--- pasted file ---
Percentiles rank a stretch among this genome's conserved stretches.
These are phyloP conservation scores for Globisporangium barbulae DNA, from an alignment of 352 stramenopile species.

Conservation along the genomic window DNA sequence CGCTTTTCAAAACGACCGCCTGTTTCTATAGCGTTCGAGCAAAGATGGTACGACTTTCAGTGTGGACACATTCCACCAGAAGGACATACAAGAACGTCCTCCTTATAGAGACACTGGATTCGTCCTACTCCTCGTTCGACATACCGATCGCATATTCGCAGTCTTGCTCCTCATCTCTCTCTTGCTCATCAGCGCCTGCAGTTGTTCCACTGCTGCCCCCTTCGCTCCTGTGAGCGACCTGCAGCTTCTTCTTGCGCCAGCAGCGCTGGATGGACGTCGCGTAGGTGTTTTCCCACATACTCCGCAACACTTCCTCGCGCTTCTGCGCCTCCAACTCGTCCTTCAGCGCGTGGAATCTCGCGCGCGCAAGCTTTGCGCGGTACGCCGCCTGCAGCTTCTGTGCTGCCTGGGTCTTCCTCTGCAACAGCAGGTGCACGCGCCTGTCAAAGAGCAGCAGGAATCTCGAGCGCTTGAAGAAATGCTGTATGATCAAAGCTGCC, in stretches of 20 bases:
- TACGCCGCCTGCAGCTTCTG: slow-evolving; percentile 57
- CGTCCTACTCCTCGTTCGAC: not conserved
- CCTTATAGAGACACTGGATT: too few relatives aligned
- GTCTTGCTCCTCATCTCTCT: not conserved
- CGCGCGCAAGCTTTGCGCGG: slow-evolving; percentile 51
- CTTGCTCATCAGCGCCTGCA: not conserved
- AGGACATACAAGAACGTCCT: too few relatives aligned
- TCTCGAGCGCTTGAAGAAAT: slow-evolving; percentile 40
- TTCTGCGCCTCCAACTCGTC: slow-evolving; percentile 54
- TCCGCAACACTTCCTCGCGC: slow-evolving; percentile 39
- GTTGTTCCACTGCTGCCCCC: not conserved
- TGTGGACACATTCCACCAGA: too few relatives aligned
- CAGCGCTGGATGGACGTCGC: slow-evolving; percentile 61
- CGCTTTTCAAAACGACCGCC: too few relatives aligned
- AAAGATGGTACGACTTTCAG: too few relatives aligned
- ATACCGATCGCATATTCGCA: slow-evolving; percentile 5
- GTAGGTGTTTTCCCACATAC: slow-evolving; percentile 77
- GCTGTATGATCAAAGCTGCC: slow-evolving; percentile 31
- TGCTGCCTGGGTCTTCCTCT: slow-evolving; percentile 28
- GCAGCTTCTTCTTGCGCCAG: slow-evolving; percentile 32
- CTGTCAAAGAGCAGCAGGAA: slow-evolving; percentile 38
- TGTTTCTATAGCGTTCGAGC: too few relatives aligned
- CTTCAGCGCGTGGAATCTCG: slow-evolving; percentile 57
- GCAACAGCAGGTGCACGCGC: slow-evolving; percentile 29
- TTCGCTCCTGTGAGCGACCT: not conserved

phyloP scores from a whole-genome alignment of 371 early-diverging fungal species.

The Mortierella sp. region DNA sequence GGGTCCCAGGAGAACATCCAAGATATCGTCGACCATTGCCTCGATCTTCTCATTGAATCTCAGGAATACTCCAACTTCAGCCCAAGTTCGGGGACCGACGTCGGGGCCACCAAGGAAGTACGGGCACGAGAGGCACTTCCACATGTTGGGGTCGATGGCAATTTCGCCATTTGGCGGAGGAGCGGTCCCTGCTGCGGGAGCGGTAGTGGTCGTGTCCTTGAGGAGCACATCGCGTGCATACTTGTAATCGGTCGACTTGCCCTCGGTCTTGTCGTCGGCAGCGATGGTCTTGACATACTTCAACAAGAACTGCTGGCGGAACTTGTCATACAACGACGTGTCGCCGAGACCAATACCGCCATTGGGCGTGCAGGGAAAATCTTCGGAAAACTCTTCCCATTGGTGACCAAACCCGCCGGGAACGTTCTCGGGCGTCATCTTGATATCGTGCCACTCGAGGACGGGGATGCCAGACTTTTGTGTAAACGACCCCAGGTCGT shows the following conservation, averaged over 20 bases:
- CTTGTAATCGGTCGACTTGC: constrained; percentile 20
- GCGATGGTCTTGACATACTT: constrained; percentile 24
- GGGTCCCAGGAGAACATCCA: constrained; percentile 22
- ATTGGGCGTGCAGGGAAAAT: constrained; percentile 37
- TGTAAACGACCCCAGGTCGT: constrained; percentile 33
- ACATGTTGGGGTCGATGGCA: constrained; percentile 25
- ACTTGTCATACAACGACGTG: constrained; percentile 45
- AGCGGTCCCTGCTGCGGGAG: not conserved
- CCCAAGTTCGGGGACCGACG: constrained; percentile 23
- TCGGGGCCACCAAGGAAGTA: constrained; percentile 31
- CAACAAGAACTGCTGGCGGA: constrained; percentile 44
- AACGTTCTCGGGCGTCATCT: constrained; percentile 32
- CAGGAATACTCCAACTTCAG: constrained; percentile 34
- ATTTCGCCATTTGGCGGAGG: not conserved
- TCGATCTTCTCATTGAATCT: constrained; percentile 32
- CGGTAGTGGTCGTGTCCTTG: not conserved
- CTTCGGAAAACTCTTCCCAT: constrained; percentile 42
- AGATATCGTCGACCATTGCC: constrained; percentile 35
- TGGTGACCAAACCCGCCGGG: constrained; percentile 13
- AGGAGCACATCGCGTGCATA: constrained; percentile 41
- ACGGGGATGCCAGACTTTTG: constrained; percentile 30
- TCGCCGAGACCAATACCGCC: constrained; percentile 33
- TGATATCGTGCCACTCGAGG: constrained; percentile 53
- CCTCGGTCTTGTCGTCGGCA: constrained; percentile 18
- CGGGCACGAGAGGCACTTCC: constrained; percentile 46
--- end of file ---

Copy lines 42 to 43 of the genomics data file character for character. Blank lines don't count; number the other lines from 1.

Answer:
- AACGTTCTCGGGCGTCATCT: constrained; percentile 32
- CAGGAATACTCCAACTTCAG: constrained; percentile 34